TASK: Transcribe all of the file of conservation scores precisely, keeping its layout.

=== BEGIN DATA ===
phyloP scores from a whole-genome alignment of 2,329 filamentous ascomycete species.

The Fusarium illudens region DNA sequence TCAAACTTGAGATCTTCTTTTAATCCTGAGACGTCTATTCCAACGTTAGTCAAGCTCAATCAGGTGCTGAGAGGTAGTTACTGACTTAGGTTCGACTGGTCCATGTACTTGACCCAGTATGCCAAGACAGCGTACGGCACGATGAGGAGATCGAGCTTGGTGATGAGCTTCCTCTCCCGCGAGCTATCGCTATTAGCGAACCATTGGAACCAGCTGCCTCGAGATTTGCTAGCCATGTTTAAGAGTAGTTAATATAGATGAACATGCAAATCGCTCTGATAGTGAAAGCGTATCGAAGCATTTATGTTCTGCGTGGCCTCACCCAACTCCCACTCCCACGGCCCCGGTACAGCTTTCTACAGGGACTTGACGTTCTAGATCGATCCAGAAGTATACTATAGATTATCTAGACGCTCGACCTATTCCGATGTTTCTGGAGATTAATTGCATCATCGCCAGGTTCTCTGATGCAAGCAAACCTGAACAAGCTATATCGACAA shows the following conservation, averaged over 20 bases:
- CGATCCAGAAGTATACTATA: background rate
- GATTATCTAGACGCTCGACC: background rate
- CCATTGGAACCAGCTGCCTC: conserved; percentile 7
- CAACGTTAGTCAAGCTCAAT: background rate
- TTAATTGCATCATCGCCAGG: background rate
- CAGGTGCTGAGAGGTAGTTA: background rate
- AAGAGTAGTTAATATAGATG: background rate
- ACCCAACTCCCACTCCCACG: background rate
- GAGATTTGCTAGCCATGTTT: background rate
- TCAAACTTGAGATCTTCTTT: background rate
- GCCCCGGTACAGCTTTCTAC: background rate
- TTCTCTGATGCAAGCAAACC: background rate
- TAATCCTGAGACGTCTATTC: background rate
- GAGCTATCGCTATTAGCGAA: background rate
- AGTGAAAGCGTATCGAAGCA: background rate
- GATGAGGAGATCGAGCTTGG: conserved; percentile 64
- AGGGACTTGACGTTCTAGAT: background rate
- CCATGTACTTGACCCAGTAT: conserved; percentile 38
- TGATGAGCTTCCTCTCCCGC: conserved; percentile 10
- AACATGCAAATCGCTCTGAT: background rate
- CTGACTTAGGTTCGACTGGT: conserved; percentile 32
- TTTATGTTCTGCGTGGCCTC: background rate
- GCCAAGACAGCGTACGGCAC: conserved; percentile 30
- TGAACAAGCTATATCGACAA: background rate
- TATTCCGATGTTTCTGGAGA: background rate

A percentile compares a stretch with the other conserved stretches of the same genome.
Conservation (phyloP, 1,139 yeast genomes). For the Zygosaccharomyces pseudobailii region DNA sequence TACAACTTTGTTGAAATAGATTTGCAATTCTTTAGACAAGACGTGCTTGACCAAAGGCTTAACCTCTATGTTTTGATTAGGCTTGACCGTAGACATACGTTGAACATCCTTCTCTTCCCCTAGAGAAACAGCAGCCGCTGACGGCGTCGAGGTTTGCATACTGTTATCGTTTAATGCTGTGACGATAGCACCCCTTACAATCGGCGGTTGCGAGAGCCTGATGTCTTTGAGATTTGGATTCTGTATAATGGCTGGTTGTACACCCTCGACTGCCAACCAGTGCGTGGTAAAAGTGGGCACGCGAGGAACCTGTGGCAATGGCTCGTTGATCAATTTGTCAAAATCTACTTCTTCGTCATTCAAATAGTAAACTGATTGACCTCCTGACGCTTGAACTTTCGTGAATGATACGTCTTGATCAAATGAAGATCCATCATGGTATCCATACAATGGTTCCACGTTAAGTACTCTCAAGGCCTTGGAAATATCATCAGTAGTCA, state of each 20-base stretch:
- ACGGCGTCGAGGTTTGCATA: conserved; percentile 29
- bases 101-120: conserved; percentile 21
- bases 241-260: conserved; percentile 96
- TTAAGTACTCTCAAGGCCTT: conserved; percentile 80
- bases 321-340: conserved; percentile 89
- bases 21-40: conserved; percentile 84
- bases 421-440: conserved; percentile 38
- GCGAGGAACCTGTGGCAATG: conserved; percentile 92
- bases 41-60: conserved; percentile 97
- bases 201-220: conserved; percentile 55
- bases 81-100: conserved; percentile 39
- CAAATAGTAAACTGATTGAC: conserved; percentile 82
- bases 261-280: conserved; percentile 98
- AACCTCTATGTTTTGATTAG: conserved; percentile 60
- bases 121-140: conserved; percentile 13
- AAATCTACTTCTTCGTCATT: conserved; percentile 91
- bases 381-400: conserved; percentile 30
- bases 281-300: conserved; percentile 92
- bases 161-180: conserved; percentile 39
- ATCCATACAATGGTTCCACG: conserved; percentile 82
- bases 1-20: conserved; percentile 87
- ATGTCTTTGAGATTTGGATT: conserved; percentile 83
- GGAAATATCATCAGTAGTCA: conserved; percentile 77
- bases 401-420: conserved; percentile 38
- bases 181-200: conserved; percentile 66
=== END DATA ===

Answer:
phyloP scores from a whole-genome alignment of 2,329 filamentous ascomycete species.

The Fusarium illudens region DNA sequence TCAAACTTGAGATCTTCTTTTAATCCTGAGACGTCTATTCCAACGTTAGTCAAGCTCAATCAGGTGCTGAGAGGTAGTTACTGACTTAGGTTCGACTGGTCCATGTACTTGACCCAGTATGCCAAGACAGCGTACGGCACGATGAGGAGATCGAGCTTGGTGATGAGCTTCCTCTCCCGCGAGCTATCGCTATTAGCGAACCATTGGAACCAGCTGCCTCGAGATTTGCTAGCCATGTTTAAGAGTAGTTAATATAGATGAACATGCAAATCGCTCTGATAGTGAAAGCGTATCGAAGCATTTATGTTCTGCGTGGCCTCACCCAACTCCCACTCCCACGGCCCCGGTACAGCTTTCTACAGGGACTTGACGTTCTAGATCGATCCAGAAGTATACTATAGATTATCTAGACGCTCGACCTATTCCGATGTTTCTGGAGATTAATTGCATCATCGCCAGGTTCTCTGATGCAAGCAAACCTGAACAAGCTATATCGACAA shows the following conservation, averaged over 20 bases:
- CGATCCAGAAGTATACTATA: background rate
- GATTATCTAGACGCTCGACC: background rate
- CCATTGGAACCAGCTGCCTC: conserved; percentile 7
- CAACGTTAGTCAAGCTCAAT: background rate
- TTAATTGCATCATCGCCAGG: background rate
- CAGGTGCTGAGAGGTAGTTA: background rate
- AAGAGTAGTTAATATAGATG: background rate
- ACCCAACTCCCACTCCCACG: background rate
- GAGATTTGCTAGCCATGTTT: background rate
- TCAAACTTGAGATCTTCTTT: background rate
- GCCCCGGTACAGCTTTCTAC: background rate
- TTCTCTGATGCAAGCAAACC: background rate
- TAATCCTGAGACGTCTATTC: background rate
- GAGCTATCGCTATTAGCGAA: background rate
- AGTGAAAGCGTATCGAAGCA: background rate
- GATGAGGAGATCGAGCTTGG: conserved; percentile 64
- AGGGACTTGACGTTCTAGAT: background rate
- CCATGTACTTGACCCAGTAT: conserved; percentile 38
- TGATGAGCTTCCTCTCCCGC: conserved; percentile 10
- AACATGCAAATCGCTCTGAT: background rate
- CTGACTTAGGTTCGACTGGT: conserved; percentile 32
- TTTATGTTCTGCGTGGCCTC: background rate
- GCCAAGACAGCGTACGGCAC: conserved; percentile 30
- TGAACAAGCTATATCGACAA: background rate
- TATTCCGATGTTTCTGGAGA: background rate

A percentile compares a stretch with the other conserved stretches of the same genome.
Conservation (phyloP, 1,139 yeast genomes). For the Zygosaccharomyces pseudobailii region DNA sequence TACAACTTTGTTGAAATAGATTTGCAATTCTTTAGACAAGACGTGCTTGACCAAAGGCTTAACCTCTATGTTTTGATTAGGCTTGACCGTAGACATACGTTGAACATCCTTCTCTTCCCCTAGAGAAACAGCAGCCGCTGACGGCGTCGAGGTTTGCATACTGTTATCGTTTAATGCTGTGACGATAGCACCCCTTACAATCGGCGGTTGCGAGAGCCTGATGTCTTTGAGATTTGGATTCTGTATAATGGCTGGTTGTACACCCTCGACTGCCAACCAGTGCGTGGTAAAAGTGGGCACGCGAGGAACCTGTGGCAATGGCTCGTTGATCAATTTGTCAAAATCTACTTCTTCGTCATTCAAATAGTAAACTGATTGACCTCCTGACGCTTGAACTTTCGTGAATGATACGTCTTGATCAAATGAAGATCCATCATGGTATCCATACAATGGTTCCACGTTAAGTACTCTCAAGGCCTTGGAAATATCATCAGTAGTCA, state of each 20-base stretch:
- ACGGCGTCGAGGTTTGCATA: conserved; percentile 29
- bases 101-120: conserved; percentile 21
- bases 241-260: conserved; percentile 96
- TTAAGTACTCTCAAGGCCTT: conserved; percentile 80
- bases 321-340: conserved; percentile 89
- bases 21-40: conserved; percentile 84
- bases 421-440: conserved; percentile 38
- GCGAGGAACCTGTGGCAATG: conserved; percentile 92
- bases 41-60: conserved; percentile 97
- bases 201-220: conserved; percentile 55
- bases 81-100: conserved; percentile 39
- CAAATAGTAAACTGATTGAC: conserved; percentile 82
- bases 261-280: conserved; percentile 98
- AACCTCTATGTTTTGATTAG: conserved; percentile 60
- bases 121-140: conserved; percentile 13
- AAATCTACTTCTTCGTCATT: conserved; percentile 91
- bases 381-400: conserved; percentile 30
- bases 281-300: conserved; percentile 92
- bases 161-180: conserved; percentile 39
- ATCCATACAATGGTTCCACG: conserved; percentile 82
- bases 1-20: conserved; percentile 87
- ATGTCTTTGAGATTTGGATT: conserved; percentile 83
- GGAAATATCATCAGTAGTCA: conserved; percentile 77
- bases 401-420: conserved; percentile 38
- bases 181-200: conserved; percentile 66